The second accident, in November 1996, involved six military personnel on secret nighttime high-angle maneuvers who fell to the bottom of a waterfall, killing two and seriously injuring four. The ensuing rescue operations challenged local firefighters and members of a mountain rescue team, who worked for hours to treat, extract, and transport the trapped soldiers.
For the firefighters who responded to these incidents (and some of them were on the scene of both events), it came as no surprise that accidents of this magnitude would happen in the Angeles Forest, which encompasses 693,000 acres spread across the broken topography of the 11,000-foot-high San Gabriel Mountains.
The San Gabriels are among the steepest mountains in North America because they run alongside the San Andreas Fault, whose tectonic pressures raise the mountains faster than they can be eroded. These mountains also are the site of some of the worst fires, floods, landslides, and mudflows in the Americas, and technical rescues are a daily occurrence in them. The proximity of this area to more than 16 million people living in the surrounding towns, cities, and counties create an environment that lends itself to an unlimited variety of rescue situations. With more than 30 million visitors a year, “The Angeles” (as it is known to locals) is the busiest national forest in the United States and the site of the most technical rescues each year.
RESOURCES, UNIFIED COMMAND, AND MOAs
To provide fire, rescue, and EMS service in this rugged environment, the U.S. Forest Service (USFS), the Los Angeles County Fire Department (LACoFD), and the Sheriff Department (LACoSD) long ago established automatic-aid agreements to expedite the response of the closest resources. There are a number of Forest Service fire stations within the Angeles Forest, and the LACoFD has nearly three dozen fire stations in communities that border the forest on all sides. The LACoSD patrols the mountains to assist with law enforcement, and several volunteer mountain search and rescue teams are based in communities on the perimeter of the forest.
The USFS and LACoFD fight wildland and interface fires together and respond to EMS emergencies, traffic collisions, and technical search and rescue emergencies.
Based on a Memorandum of Agreement (MOA) between the fire and sheriff department heads, the LACoFD is the primary provider of EMS in the mountains, and the LACoSD is the support agency, responding its search and rescue teams and a five-member helicopter-based EMS/rescue team that includes paramedics. The LACoSD is designated as the lead agency for search and rescue, with the LACoFD designated as the support agency, responding to all technical rescue emergencies with a substantial first alarm.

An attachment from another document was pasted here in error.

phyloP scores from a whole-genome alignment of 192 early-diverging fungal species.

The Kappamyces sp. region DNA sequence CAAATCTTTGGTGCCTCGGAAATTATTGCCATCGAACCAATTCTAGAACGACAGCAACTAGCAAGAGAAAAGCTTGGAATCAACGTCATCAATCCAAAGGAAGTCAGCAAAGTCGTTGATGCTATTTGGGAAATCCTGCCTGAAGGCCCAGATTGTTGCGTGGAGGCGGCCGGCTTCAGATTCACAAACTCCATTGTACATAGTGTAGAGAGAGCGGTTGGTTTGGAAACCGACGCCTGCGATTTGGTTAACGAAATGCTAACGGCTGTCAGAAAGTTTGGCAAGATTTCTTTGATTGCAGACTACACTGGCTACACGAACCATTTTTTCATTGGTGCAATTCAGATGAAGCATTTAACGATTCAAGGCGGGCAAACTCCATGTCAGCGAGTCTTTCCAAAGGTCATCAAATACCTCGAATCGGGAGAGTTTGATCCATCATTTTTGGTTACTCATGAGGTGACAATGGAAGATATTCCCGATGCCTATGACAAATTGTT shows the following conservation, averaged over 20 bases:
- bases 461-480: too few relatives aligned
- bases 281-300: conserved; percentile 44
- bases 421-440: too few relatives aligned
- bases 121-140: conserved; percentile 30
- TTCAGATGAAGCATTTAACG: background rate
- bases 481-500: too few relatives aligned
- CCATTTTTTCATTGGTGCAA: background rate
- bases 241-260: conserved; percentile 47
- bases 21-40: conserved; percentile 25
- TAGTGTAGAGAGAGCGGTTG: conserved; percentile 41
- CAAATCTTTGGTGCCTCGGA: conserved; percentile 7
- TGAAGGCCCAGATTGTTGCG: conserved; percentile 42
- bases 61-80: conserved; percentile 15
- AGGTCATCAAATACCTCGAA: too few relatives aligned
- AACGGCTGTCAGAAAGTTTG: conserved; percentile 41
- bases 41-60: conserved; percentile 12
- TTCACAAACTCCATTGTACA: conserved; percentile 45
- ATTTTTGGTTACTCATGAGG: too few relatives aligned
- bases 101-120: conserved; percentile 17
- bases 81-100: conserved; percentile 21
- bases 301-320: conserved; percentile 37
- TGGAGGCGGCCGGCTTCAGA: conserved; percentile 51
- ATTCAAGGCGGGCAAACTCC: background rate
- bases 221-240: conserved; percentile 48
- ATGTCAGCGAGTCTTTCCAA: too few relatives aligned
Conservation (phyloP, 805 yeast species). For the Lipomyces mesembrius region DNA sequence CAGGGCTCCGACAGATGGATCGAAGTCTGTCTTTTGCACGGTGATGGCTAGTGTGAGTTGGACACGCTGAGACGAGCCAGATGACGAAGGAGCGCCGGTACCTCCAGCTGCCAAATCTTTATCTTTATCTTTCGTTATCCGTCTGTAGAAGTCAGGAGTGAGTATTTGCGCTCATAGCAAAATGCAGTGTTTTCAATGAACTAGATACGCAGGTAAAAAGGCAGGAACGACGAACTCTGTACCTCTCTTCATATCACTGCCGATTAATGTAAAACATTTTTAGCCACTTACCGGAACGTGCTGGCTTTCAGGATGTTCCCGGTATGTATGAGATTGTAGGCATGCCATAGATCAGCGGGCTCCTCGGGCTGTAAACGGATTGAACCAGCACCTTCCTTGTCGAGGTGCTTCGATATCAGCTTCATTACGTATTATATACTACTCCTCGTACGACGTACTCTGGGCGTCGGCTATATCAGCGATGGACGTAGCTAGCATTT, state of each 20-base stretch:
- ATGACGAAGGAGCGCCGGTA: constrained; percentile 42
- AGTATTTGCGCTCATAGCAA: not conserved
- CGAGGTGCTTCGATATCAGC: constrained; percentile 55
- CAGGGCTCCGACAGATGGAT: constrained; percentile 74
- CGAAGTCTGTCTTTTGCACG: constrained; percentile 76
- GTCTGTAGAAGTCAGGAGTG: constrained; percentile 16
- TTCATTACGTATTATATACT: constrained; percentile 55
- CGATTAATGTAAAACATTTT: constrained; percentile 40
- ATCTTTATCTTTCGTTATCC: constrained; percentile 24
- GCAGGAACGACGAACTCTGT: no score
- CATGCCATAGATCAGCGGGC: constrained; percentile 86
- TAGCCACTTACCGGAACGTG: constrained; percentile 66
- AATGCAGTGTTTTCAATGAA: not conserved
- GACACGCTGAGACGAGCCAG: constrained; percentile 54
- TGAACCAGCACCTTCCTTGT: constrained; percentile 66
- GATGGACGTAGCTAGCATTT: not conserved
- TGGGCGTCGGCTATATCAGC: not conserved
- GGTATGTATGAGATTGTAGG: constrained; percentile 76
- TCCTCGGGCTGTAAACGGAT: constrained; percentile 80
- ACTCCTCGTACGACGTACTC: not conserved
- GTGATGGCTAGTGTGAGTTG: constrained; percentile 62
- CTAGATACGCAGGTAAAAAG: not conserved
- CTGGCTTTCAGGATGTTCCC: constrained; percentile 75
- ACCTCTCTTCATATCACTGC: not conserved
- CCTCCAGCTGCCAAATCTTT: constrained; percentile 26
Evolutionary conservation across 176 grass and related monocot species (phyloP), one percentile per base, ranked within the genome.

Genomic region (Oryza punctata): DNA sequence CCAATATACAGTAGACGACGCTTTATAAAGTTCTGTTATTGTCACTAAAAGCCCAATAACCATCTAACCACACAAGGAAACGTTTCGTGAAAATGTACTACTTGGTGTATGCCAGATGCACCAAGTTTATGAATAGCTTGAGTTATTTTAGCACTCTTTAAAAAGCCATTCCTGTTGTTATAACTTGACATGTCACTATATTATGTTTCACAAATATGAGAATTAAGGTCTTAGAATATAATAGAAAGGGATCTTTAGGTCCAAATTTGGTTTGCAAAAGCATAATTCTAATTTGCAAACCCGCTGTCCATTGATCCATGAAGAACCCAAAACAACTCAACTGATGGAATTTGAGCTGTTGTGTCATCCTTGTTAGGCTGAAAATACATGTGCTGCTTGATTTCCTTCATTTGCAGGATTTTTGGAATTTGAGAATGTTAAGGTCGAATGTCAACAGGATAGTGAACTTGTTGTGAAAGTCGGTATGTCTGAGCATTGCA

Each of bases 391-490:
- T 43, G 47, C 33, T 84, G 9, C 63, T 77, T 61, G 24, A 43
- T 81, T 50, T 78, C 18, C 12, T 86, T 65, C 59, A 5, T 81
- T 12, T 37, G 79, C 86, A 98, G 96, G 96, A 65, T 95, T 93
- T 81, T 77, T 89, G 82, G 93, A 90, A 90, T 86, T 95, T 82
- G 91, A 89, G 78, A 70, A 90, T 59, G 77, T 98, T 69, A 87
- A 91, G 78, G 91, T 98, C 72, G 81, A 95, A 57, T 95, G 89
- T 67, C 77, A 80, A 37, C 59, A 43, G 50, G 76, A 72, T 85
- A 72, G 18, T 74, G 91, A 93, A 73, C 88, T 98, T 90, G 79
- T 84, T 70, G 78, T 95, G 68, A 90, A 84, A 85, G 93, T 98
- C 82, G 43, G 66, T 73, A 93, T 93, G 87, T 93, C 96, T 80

Per the MOA, both agencies will ensure that the other agency is immediately notified of any EMS or technical rescue emergencies in the mountains, and both agencies will respond simultaneously and establish unified command to ensure a coordinated effort that provides the best life-saving service to the public.
For most technical search and rescue emergencies in the Angeles Forest, the LACoFD supports the USFS and LACoSD by dispatching a first-alarm response that includes one engine company (three or four firefighters); one truck company (four firefighters); one rescue task force (six firefighters trained and operating as a Type I USAR company based on California FIRESCOPE “typing” standards); one brush patrol (one firefighter); one ground-based paramedic squad (two firefighter/paramedics); one fire/rescue helicopter (one pilot, two firefighter/paramedics); and one battalion chief.
The LACoFD’s Heavy Rescue and Recovery (HRR) unit, a heavy wrecker/rescue apparatus with a 60-ton boom that has a 35-foot reach, dual cable winches, and other features, also is dispatched as part of most of these responses to provide additional access, stabilization, and lifting capabilities for vehicles over-the-side and certain other high-angle problems.
It is common for the incident commander to request the response of a wildland camp crew (14 members) accustomed to operating in steep mountain environments and ready to use chain saws and hand tools to clear a path through chaparral, assist with personnel, and (when necessary) to help carry victims from the back country.
This means up to 21 firefighters typically respond on the first alarm for technical rescue operations and up to 35 firefighters may be found on the scene of more challenging rescues, plus another half dozen or more firefighters from the USFS. Add to this the Sheriff Department’s mountain rescue team (composed of local volunteers), the sheriff rescue helicopter (which responds in a designated response area, as the entire county has been divided into jurisdictions assigned to the LACoFD and LACoSD copters), and the other resources, and it may seem an overwhelming number of rescuers to dispatch to a single technical search and rescue incident.
However, all are needed for the most complex or remote incidents, especially when there are multiple casualties.
CASE 1: JPL VAN RESCUE AT THE BOTTOM OF 400-FOOT RAVINE
On a morning in December 2004, a California Highway Patrol (CHP) unit happened on the scene, and the officer reported a Jet Propulsion Laboratory (JPL) commuter van with 10 victims, several of whom were in full cardiac arrest and all of whom were trapped in a van at the bottom of a 400-foot ravine.